On a Lighter Note

Our thirteen year-old cat, Skaynes, recently diagnosed with a fatal and irreversible disease, chronic renal failure, just hopped up on to his feeding post and looked at me expectantly.   His appetite has been spotty lately, but he still shakes us down for treats, even if he doesn’t always eat them.  I took a break from thoroughly cleaning his litter boxes to find out what he wanted as a snack.

I took down the box of his various treats, and, as I offered the first to him, he sunk his grey fangs into my wrist.  I pointed out to him that he was literally biting the hand that was trying to feed him, but he was unimpressed.  He bit my wrist again, by way of reply.  He bit it every time I tried to place his treat in front of him.  We often refer to him as The Baron.  This was certainly baronial behavior, it seems to me.  

Thinking of fucking barons, those born booted and spurred to ride and rape the rest of us, reminded me of this lighter note, such as it is.

Farmers used to love Thomas Jefferson, they saw him as a fellow farmer.  I heard a quote of old TJ’s yesterday, a wonderful quote by the old agrarian.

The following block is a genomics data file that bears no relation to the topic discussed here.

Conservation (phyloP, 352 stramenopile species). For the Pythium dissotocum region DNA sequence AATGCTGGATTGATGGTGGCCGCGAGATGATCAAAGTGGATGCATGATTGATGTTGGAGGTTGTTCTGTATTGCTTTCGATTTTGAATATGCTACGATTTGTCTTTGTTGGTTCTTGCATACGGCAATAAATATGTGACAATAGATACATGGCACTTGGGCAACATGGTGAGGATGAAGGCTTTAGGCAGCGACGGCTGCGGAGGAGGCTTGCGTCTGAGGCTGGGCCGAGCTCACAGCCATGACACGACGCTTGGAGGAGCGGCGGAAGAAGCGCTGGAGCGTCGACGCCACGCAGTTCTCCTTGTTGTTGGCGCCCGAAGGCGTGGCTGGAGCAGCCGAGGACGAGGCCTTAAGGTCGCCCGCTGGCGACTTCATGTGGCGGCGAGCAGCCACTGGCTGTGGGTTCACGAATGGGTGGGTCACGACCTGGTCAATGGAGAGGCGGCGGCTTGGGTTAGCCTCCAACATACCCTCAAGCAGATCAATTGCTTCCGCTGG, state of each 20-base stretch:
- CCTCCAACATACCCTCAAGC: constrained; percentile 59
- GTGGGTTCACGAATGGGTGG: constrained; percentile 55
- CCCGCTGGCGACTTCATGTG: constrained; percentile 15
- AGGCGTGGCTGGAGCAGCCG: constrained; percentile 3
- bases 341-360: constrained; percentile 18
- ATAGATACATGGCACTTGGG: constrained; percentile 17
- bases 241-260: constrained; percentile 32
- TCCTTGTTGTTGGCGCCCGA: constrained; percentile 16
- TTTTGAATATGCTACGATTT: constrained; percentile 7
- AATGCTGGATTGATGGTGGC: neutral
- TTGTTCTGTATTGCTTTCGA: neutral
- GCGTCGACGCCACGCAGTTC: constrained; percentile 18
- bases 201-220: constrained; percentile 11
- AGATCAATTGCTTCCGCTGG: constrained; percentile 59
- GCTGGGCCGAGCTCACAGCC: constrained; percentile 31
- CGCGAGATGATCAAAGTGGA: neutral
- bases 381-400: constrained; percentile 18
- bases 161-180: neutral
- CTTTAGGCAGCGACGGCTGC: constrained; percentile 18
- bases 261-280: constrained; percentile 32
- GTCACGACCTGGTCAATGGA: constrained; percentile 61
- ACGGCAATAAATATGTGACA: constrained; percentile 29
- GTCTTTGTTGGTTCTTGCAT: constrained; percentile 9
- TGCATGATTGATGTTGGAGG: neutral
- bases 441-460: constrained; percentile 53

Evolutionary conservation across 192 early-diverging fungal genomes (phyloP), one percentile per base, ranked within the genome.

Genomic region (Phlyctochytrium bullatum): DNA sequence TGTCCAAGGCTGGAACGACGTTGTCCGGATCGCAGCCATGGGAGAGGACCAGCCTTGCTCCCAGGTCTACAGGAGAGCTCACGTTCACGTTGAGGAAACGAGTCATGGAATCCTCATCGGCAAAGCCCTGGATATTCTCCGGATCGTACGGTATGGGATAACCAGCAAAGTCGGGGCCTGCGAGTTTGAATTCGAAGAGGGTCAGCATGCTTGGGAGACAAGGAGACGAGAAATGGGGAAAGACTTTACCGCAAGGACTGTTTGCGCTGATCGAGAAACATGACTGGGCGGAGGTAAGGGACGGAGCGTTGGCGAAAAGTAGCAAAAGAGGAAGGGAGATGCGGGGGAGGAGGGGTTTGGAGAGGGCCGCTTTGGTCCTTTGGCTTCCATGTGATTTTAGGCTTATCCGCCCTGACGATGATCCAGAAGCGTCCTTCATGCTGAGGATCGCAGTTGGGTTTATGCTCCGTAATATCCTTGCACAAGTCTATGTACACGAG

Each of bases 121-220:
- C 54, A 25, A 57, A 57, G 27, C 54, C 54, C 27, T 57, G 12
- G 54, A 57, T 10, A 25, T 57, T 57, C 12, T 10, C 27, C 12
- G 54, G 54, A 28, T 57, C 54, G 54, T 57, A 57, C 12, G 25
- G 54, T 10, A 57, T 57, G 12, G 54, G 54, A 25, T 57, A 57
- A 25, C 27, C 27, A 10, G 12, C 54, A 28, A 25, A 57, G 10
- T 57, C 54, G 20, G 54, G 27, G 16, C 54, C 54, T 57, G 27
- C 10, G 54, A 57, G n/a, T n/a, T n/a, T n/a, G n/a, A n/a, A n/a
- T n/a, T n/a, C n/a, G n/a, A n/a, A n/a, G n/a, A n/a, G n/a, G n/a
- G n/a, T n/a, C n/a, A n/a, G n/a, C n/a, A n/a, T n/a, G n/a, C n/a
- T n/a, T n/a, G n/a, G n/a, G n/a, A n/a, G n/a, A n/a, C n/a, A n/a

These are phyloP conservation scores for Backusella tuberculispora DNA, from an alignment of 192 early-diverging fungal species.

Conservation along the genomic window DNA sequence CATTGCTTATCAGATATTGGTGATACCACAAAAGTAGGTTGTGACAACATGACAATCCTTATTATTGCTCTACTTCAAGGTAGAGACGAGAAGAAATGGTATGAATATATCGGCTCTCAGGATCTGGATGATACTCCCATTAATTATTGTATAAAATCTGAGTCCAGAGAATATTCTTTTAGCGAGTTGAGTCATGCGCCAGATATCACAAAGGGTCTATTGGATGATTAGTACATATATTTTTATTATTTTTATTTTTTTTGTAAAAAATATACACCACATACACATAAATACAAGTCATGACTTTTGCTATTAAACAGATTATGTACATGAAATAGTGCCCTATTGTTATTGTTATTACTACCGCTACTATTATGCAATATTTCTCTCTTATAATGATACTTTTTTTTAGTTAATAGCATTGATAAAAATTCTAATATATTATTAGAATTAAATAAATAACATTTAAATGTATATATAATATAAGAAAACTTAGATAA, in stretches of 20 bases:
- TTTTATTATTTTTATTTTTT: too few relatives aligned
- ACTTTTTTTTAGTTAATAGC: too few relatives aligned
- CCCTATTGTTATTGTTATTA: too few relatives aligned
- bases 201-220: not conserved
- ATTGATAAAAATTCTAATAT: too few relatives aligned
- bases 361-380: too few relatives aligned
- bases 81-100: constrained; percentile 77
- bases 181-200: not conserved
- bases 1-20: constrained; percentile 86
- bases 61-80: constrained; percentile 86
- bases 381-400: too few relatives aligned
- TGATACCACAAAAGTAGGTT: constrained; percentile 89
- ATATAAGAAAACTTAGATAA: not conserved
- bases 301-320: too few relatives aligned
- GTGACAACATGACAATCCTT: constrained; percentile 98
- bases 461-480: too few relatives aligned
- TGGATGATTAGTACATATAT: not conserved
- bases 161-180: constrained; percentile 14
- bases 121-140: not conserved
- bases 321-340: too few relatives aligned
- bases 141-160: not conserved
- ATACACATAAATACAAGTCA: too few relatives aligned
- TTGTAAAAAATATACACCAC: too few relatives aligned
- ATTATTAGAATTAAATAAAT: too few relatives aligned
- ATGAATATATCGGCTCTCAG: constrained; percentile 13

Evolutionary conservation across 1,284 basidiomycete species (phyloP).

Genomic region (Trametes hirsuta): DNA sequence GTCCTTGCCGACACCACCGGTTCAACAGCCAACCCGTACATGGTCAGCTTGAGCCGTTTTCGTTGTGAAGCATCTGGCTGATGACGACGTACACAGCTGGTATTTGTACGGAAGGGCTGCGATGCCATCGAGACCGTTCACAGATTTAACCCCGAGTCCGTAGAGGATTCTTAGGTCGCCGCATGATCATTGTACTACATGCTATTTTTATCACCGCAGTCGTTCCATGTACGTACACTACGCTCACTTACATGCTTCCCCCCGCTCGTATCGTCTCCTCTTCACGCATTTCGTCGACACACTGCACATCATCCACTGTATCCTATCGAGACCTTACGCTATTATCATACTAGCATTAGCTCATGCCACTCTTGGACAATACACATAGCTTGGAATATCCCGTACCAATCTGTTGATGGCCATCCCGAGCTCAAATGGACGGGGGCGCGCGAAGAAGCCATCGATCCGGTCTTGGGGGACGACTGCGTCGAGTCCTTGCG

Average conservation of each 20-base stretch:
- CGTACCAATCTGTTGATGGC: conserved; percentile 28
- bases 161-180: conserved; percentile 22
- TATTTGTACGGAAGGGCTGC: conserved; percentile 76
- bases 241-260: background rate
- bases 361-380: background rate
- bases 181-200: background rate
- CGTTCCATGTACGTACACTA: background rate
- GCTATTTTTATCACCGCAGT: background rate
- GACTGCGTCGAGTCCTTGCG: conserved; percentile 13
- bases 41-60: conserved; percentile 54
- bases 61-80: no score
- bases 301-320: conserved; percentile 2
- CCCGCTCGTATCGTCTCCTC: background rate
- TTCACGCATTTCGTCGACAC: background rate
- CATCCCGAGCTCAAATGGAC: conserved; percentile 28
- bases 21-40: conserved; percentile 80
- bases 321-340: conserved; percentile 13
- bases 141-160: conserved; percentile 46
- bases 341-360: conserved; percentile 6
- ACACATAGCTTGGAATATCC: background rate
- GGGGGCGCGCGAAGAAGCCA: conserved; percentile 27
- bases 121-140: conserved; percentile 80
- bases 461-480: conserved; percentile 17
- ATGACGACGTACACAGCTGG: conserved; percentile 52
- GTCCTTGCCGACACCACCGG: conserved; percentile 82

“Those who labor in the earth are the chosen people of God.” [1]

I know it’s wrong, and I couldn’t help myself, but I started thinking of the rest of the quote, lost to posterity:  “and I should know, bitch, I own more than three hundred of them!”  

Just then his beautiful half-sister-in-law (his wife and her had the same white father) and long-time mistress Sally, a piece of his personal property, in both senses of the word, walked by.  

“Got to go now, bitches,” said the Author of Liberty with a wink, a man way, way ahead of his time.


[1]   It goes without saying (he said) that Jefferson held this truth to be as self-evident as the proposition that all men are created equal.


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